First encounters

Sat, Jun 30, 2012, 01:00

In conversation with FRANCES O'ROURKE


is an actor, jazz singer, drama teacher and humanist celebrant. She gave the humanist reflection at the inauguration of President Michael D Higgins in November. She lives in Co Wicklow

‘I MET DIANE in 1975 in Ireland: we’re both Americans, both from the midwest, and had had very similar experiences. She’s from a small town in Ohio; I lived in Peoria, Illinois until I was 10, when my family moved to Chicago. We both graduated from high school in 1969, and both dropped out in our freshman year. I was on my way to India in 1972 when I met an Irish guy in London. Diane had a friend whose parents were from Northern Ireland: she visited, and fell in love with Ireland.

“My ex-husband, the Irishman I met in London, is a homeopath, and Diane worked as an au pair for a homeopath: we met through alternative medicine. Since then, we’ve been like sisters. I began working in theatre in Dublin in the 1970s and made a career of one-woman music revues. I worked with the pianist Prof Peter O’Brien, and when he died the heart went out of it. I started teaching theatre at Dublin Institute of Technology 12 years ago.

“I was introduced to humanism through Diane. Ten years ago, she married for the second time and was looking for an alternative service. She had found a humanist booklet that I then read. It clicked with me, and I joined the Humanist Association five years ago. Then I became a celebrant, doing humanist weddings, funerals and baby-namings. It was a perfect fit for me: it involves meeting people to see what they want, writing the ceremony, and performing it.

“I was in Peoria when I got the request to represent the Humanist Association at Michael D Higgins’s inauguration. It was a great honour and an amazing experience. I was trying to be serious but my face was set to smile mode – I was so beside myself with the pleasure of being there.

“Diane and I have seen each other through all kinds of things: whether it’s good news or bad news, the first person I ring is Diane. Our two families are very close: she has two sons, I have a daughter, Aoife, who has two children. She’s like an aunt to Aoife and her kids. We spend Christmas and holidays together. We’re like Mutt and Jeff: she’s tall, a stringbean; I’m short, and on a different diet every month. She’s so supportive, and has never said, ‘Would you stop eating so much.’ We go hillwalking together. When I was doing my shows, she’d come to all my gigs.

“We both absolutely love Ireland, are both Irish citizens. I loved the ambience, the way everyone was interested in literature, music and theatre – it seemed to be a trait of being Irish. Diane and I are both refugees from the US.

“Diane doesn’t go by convention, she’s not a bit interested in money and has a conviction to do what she thinks is right. She grows organic food and is a practising homeopath in Arklow. We would both be proud to be called hippy chicks.”


is a homeopath who runs the Arklow Natural Healing Centre. Before that, she was a weaver. She lives in Avoca, Co Wicklow

‘I CAME TO IRELAND for a three-week holiday in May 1974 and never went back. Susie and I had both gone to big cities from small towns in the US, and both left at the same time. I’d gone to Catholic school in Lorraine, Ohio, where everybody was Irish but me, a German-American. Then in San Francisco I met a lovely friend from Belfast. I was disillusioned with the US and had this dream of going to Europe. Our friends from school were being killed in a war they didn’t believe in. So in 1974, when bombs were going off here, I came to Ireland with her. She went back to the US, and I got a job at the Glenview Hotel in Wicklow.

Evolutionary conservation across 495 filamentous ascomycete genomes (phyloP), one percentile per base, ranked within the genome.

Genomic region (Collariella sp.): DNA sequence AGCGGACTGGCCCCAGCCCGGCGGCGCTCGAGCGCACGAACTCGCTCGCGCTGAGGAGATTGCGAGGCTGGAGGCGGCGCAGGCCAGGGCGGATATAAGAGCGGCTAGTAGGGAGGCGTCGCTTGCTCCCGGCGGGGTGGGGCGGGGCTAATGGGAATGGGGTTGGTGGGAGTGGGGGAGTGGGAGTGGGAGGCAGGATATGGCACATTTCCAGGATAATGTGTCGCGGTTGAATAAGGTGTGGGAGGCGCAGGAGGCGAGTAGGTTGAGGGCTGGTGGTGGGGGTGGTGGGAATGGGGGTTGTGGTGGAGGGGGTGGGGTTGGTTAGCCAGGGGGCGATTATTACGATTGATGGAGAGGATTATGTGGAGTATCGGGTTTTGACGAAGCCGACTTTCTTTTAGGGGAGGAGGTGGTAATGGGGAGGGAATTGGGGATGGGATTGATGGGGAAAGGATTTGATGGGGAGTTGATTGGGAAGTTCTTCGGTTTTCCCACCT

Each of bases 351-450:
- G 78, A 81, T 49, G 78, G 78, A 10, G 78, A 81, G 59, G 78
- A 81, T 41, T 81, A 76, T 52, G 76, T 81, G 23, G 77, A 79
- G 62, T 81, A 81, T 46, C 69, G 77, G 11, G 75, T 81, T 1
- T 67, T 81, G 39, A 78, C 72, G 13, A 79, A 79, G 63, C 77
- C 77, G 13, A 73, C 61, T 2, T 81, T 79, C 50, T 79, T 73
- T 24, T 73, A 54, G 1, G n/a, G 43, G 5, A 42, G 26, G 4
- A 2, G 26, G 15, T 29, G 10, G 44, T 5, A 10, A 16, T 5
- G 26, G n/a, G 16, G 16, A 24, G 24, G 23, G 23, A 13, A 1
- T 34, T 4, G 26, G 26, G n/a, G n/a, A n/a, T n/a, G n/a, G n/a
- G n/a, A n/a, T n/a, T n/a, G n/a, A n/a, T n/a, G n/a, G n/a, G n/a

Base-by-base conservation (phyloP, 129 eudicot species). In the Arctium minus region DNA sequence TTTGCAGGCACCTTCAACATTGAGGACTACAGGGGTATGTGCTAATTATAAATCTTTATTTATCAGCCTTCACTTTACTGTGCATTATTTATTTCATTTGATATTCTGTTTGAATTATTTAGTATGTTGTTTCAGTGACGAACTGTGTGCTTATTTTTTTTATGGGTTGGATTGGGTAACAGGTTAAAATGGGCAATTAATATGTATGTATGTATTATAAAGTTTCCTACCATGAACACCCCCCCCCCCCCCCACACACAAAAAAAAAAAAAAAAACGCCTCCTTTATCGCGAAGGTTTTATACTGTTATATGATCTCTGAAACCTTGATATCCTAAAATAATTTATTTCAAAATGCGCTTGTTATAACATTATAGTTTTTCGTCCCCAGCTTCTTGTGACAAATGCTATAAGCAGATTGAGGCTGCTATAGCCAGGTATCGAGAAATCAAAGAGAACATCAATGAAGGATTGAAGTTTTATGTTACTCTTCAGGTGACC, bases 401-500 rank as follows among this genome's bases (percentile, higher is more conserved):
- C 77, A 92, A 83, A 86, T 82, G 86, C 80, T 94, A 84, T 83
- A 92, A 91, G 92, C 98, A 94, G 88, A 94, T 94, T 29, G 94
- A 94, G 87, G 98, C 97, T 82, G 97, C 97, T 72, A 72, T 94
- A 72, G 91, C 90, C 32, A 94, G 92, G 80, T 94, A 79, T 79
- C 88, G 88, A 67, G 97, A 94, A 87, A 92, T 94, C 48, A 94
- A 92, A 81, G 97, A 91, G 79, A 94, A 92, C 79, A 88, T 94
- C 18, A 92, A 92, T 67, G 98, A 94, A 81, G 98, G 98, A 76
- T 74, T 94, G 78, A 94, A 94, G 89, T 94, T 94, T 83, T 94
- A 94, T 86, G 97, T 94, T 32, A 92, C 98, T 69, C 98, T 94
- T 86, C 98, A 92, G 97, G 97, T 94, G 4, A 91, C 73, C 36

“I used to go to Green Acres, a health-food shop off Capel Street, on my day off. I put up a sign saying I wanted to learn to weave: I had met a weaver in Colorado who had taught me to spin wool, and thought that’s what I’d do in Ireland – not realising that only men were weavers here. One day I got a call from Chris, a Canadian living near Gorey, who said, ‘We need an au pair, and my wife will teach you to weave.’

“Susie’s then-husband Brian and Chris were both studying homeopathy. They kept saying, ‘You must meet Susie and Brian Kennedy and their baby Aoife’. Susie and I hit it off right away. Since then, Susie and I have spent every Christmas together, every Easter. We didn’t have extended family here.

“I moved to Avoca and got a job with Avoca Handweavers, the only female to weave for them. Donald Pratt had just bought the mill at Avoca and I worked there for about a year and a half. Then they gave me a loom and I started off on my own, became a weaver of crafts, selling to craft shops all over Ireland.

“Living in Ireland then was like living in the US in the 1950s. My first husband was a musician and we lived in a cottage in Avoca with a turf fire and no phone. I had two young children and I wanted to grow my own food. My two sons are now in Alaska, doing the same thing I did.

“At one stage Susie told me about a friend who was training to be a homeopath. So I trained and now I run the Arklow Natural Healing Centre. When Alastair and I decided to get married 10 years ago, I got a book on humanist ceremonies, and used the script from the book. I’m now part of Mindfulness Ireland, the organisation that recently brought the Vietnamese monk Thich Nhat Hanh to Ireland.

“Susie is the most generous, kind-hearted person, and has many good friends, but I’m her best friend. We’ve been through good times and bad times and we both speak our minds. Susie’s being a humanist celebrant brings together all her talents: the show-woman, yes, but also standing and speaking her truth.”

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